Ah, here you go:
https://youtu.be/bol4rwl8-jc


I only just found this, but it’s exactly my point.

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Re: glottal obsession ~ one is too many & 100’s not enough…gonna burn my candle at both ends.

Glottals pretty much replaces all use of the tongue for initiating articulated notes. Has nothing to do with cuts or rolls at all, only has to do, at least in my use of them, with initiating a note or to provide a more percussive rearticulation of a note in the context of an ornament.

Re: glottal obsession ~ one is too many & 100’s not enough…gonna burn my candle at both ends.

Agreed. That’s why you would not combine them. So where do we disagree? Cuts and rolls employ a finger pulse to initiate the note. You wouldn’t use the tongue or the throat for a cut or roll and I’m not hearing it in the recording. It may be there, but I don’t see the point.

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Re: glottal obsession ~ one is too many & 100’s not enough…gonna burn my candle at both ends.

agree with kenny that conal og’s book is a fantastic resource. the accompanying cd also includes some tracks in which he isolates gs and sets out examples in some tunes. ailin - something like that might really help u to hear it properly.

then u need to practice gs daily for a while if not already doing it. really, so it’s second nature. e.g going up the scale from d, 3 notes at a time with the gs on the first note of the 3 up to 3rd octave d. and then all the way down. try doing it on all the notes in the scale. and then gs softer and harder. mess about with it; have fun with it.

gs great to make a phrase a bit more distinct from the rest. a subtle point at the top of a note, phrase or triplet. or if walking down a few notes.

conal og’s combination of gs with all kinds of ornaments is mainly for rhythm. along with his pulsing breathing, thats one of the things that makes him such a driving, rhythmic player. but even for him gs use is not binary; it’s a spectrum. sometimes it’s a softer “kuh” sound, sometimes harder. he sounds great when he uses gs - a flute force of nature.

lots of other players do gs at the top of the first note on a roll (the one before the cut). that really helps to make a roll sound much cleaner. u can do it subtly or harder for emphasis. some players prefer to avoid ‘layering’ gs with other ornaments, preferring to leave things like cuts to have more subtle texture.

for me, one of the great things about irish flute is that different people’s playing has such variety. aoiffe granville does tonguing not gs and she sounds terrific.

Re: glottal obsession ~ one is too many & 100’s not enough…gonna burn my candle at both ends.

Couldn’t agree more!

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Re: glottal obsession ~ one is too many & 100’s not enough…gonna burn my candle at both ends.

Ben--
Conal O‘Grada employs a wide range of glottals, from a ’ha‘ to a strong glottal stop. He writes in his tutor that he doesn’t use them with taps (his term for taps is pats), but he certainly uses them with cuts. Here are some notes on what different players say they use: Steph Geremia uses a ’ha‘. This suits her lyrical style of playing very well; Kirsten Allstaff, on her OAIM lesson series on reels, uses a very strong ’ka‘ (i.e. above the glottis and the uvular region); Shannon Heaton doesn’t use glottals but uses diaphragm pulses, including on the tap part of rolls when it gives a back beat kick. She also uses ’duh’ articulations (i.e. tonguing) occasionally to break up two repeat notes in jigs; Brad Hurley sometimes uses glottals to close a note as well as to start one (I think that probably many other players do this also). And as you know, many players don’t use glottals at all, e.g. June McCormack. Perhaps someone else can comment on this: I believe I read somewhere that Harry Bradley didn’t use glottals but used breath pulses instead. I assume this means diaphragm pulses but am not sure.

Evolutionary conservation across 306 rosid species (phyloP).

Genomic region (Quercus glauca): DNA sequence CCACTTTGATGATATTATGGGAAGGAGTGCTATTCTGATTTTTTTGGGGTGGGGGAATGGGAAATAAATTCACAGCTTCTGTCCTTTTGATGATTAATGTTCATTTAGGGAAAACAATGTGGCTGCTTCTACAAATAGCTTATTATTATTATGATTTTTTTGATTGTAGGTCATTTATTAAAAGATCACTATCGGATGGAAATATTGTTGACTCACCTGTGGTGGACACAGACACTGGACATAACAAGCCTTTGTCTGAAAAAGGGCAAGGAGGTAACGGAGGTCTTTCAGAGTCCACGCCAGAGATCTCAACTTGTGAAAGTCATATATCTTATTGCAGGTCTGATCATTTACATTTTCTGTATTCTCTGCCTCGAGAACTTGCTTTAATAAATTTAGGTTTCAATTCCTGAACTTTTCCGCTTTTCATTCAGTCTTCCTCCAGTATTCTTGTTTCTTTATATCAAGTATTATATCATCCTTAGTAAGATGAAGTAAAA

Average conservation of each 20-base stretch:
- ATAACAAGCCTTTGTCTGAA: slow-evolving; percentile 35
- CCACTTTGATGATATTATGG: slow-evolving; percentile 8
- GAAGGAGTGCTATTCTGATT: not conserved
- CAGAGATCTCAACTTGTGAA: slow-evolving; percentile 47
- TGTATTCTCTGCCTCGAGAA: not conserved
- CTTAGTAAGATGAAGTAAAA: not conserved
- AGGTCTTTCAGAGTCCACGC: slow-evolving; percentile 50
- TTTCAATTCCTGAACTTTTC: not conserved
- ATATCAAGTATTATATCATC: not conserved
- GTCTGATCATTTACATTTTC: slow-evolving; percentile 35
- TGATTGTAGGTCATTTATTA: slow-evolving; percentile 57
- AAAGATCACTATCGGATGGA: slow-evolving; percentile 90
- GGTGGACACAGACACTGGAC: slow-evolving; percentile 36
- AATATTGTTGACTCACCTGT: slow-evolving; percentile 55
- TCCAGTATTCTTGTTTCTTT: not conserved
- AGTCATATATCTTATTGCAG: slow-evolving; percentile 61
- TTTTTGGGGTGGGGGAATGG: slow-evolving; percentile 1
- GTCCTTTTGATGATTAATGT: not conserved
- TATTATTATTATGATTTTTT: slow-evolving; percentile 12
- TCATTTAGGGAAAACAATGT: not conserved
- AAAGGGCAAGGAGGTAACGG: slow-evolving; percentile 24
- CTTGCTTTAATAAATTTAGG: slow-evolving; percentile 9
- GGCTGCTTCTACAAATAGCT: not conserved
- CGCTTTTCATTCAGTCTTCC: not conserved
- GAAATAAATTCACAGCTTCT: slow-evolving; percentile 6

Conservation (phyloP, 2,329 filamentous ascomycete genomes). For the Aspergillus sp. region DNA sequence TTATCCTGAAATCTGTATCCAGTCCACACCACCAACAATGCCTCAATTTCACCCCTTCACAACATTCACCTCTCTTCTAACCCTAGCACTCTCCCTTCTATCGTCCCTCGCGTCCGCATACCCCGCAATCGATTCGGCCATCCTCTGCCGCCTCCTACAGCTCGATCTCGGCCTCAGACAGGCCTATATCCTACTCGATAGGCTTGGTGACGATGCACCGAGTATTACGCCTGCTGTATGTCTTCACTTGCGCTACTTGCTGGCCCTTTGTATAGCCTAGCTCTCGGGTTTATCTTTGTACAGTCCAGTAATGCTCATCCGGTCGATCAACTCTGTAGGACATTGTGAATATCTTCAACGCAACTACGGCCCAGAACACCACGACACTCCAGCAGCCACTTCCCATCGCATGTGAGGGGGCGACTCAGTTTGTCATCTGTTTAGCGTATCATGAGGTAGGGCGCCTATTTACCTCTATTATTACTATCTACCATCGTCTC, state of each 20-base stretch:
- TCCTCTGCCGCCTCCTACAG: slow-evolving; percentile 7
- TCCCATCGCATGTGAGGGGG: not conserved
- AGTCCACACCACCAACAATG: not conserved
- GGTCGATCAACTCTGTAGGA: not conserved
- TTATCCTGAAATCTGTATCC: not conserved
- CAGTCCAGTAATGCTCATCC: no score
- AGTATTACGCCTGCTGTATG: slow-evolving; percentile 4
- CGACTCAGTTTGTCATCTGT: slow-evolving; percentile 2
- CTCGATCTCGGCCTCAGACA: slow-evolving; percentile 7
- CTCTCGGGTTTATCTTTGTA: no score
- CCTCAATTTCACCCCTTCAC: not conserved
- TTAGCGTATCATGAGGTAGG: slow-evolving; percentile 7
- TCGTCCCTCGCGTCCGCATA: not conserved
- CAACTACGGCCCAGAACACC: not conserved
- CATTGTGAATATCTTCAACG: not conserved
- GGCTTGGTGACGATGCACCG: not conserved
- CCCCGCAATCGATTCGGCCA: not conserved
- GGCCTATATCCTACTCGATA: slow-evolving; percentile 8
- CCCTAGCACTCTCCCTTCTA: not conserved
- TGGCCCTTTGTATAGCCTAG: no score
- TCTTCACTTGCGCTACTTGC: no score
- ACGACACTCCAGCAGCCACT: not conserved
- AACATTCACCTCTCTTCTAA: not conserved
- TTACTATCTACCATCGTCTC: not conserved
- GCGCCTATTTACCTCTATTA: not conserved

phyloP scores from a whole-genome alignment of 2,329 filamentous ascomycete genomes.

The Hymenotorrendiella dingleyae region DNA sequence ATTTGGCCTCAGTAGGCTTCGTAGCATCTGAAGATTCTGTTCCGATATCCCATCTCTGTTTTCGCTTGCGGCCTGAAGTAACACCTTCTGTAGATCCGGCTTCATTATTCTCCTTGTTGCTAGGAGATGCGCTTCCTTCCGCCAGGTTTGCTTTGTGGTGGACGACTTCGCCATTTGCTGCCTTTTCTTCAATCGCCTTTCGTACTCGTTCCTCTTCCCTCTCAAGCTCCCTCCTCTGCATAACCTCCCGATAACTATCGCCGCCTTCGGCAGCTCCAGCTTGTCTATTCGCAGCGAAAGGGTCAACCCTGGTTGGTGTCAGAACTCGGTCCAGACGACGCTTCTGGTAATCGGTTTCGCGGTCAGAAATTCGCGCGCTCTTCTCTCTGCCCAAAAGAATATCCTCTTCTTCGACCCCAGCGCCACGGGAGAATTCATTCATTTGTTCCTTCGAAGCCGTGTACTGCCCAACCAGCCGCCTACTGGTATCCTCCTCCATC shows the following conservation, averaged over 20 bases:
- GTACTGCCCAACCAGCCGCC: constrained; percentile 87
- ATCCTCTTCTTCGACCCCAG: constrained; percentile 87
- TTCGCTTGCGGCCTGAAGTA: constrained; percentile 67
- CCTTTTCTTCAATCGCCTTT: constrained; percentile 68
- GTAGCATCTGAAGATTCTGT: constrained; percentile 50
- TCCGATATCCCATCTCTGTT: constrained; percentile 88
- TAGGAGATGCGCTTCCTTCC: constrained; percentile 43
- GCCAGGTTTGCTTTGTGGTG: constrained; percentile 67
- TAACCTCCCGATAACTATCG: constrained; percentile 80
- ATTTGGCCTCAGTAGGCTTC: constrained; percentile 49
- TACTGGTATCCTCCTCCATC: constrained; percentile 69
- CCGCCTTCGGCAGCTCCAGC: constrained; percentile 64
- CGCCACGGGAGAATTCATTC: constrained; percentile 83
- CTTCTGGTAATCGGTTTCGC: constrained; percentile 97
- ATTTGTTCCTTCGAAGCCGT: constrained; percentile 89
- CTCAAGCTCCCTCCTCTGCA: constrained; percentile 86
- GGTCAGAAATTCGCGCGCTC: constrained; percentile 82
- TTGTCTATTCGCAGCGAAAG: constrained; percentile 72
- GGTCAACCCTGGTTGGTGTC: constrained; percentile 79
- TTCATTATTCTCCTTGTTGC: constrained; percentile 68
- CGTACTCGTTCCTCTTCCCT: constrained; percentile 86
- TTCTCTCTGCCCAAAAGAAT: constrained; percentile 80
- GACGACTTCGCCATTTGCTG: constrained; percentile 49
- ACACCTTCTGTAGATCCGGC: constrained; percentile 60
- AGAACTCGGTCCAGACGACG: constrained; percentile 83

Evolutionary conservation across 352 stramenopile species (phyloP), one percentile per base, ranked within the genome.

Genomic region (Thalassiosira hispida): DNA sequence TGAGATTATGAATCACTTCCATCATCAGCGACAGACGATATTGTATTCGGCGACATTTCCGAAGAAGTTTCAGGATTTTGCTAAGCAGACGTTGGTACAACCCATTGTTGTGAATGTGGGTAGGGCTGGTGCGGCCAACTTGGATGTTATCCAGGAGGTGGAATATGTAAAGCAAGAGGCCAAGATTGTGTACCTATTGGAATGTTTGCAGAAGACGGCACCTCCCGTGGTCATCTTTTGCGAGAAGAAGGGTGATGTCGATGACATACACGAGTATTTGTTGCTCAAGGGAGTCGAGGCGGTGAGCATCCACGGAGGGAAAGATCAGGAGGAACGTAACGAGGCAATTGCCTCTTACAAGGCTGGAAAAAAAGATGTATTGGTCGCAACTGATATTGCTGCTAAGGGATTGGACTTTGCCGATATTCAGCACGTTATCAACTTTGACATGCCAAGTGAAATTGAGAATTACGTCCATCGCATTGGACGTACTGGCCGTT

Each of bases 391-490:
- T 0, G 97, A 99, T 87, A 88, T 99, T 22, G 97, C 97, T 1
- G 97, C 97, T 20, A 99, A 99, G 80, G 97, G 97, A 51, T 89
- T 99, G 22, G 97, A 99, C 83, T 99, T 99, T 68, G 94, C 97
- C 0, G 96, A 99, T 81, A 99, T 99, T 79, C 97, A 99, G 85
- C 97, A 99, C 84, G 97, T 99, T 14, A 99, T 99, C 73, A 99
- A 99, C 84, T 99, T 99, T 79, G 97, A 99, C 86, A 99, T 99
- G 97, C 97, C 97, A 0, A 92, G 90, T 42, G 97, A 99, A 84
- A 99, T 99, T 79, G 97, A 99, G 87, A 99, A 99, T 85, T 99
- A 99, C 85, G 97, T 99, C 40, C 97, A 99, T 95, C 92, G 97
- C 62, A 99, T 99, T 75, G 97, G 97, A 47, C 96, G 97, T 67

In contrast to many others, I don’t see any harm in obsessing over glottals when you’re just starting with them, but I would prefer to substitute ‘careful listening both to your own productions and those of others’ for ‘obsessing’.

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Re: glottal obsession ~ one is too many & 100’s not enough…gonna burn my candle at both ends.

I think Conal O’Grada also varies the amount of air released a lot. From mainly subtle fast stops as in the section of his link that Kenny mentioned to the blasts of air on the last two notes of that clip.

For me those last two notes highlight how different a glottal stop is to ‘front of the tongue’ tonguing.

Re: glottal obsession ~ one is too many & 100’s not enough…gonna burn my candle at both ends.

Conal O’Grada - book amazing - and he uses glottal articulation extensively.

I think the “stop” in “glottal stop” is probably a bit misleading. Glottal is more a contraction/pulsing of the air stream for rhythmic emphasis than as emphatic as Ta or Ka tonguing. Conal’s glottals aren’t clipping or breaking (stopping) the airstream so much as drawing and pushing a wave to carry the note.

I’ve heard a few notable fluters demo the effect - minus the flute - by humming through the airstream and you can hear notes being drawn and pushed by the rhythm built up with the throat. Extensive use of glottals is closely aligned with the ‘power playing’ and ‘woody tone’ because it definitely allows the player to package an extra push into notes/phrases.

Re: glottal obsession ~ one is too many & 100’s not enough…gonna burn my candle at both ends.

One thing I’ve noticed about glottal stops is that for me at least, it takes a bit more air than fingered or tongue articulations. Maybe it’s because there is also a temptation to use the diaphragm to emphasize the rhythm along with use of glottal stops. At any rate, I seem to need more frequent breaths when I focus on using glottal stops in a tune.

Does anyone else notice this? Breath control is not my strong point on flute, so it may be that I just need to work on this more.

Re: glottal obsession ~ one is too many & 100’s not enough…gonna burn my candle at both ends.

Gbyrne, thank you so much for clearing that up for me. In my opinion, what you are describing is not a glottal stop at all. If you don’t stop the airflow (the ka) you are providing a pulse of air, but not doing a gs as I understand the technique. I wonder if the op was thinking of what Conal does when he posted.